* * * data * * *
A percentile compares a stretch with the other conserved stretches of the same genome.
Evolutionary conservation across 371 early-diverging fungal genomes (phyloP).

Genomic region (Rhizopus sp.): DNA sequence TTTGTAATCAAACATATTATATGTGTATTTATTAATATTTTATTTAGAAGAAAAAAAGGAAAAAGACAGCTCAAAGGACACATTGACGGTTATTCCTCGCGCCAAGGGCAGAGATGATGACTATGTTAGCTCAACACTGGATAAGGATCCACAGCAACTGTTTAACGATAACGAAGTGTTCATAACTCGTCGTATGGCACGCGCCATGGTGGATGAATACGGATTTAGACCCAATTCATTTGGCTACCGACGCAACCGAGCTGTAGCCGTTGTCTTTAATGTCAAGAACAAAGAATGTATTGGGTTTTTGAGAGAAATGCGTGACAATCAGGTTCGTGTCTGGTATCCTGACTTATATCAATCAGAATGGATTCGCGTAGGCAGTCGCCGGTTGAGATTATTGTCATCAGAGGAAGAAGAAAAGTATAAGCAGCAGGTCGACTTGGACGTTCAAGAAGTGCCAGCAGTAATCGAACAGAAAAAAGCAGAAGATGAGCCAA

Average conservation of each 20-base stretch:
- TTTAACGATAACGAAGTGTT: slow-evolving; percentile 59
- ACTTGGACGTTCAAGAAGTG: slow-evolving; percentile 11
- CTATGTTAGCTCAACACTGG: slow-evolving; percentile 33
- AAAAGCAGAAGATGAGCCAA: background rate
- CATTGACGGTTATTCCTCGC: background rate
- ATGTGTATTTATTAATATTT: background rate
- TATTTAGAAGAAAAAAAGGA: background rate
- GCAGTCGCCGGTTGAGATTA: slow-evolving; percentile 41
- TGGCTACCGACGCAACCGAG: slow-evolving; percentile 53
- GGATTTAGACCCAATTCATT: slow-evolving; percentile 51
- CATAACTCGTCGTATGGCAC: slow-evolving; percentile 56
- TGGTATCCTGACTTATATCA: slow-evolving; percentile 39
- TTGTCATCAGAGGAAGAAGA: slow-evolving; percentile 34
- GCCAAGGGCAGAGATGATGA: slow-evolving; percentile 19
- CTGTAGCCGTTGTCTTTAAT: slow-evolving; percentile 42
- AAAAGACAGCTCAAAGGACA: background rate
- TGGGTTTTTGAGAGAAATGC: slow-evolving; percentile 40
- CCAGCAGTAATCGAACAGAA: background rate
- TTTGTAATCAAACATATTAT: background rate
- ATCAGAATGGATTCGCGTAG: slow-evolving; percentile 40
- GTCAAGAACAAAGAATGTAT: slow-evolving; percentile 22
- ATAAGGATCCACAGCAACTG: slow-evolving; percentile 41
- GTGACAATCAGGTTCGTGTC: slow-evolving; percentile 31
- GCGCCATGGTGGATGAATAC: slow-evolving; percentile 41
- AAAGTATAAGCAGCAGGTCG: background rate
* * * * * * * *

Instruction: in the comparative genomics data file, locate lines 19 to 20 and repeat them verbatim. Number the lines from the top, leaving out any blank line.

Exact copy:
- CTGTAGCCGTTGTCTTTAAT: slow-evolving; percentile 42
- AAAAGACAGCTCAAAGGACA: background rate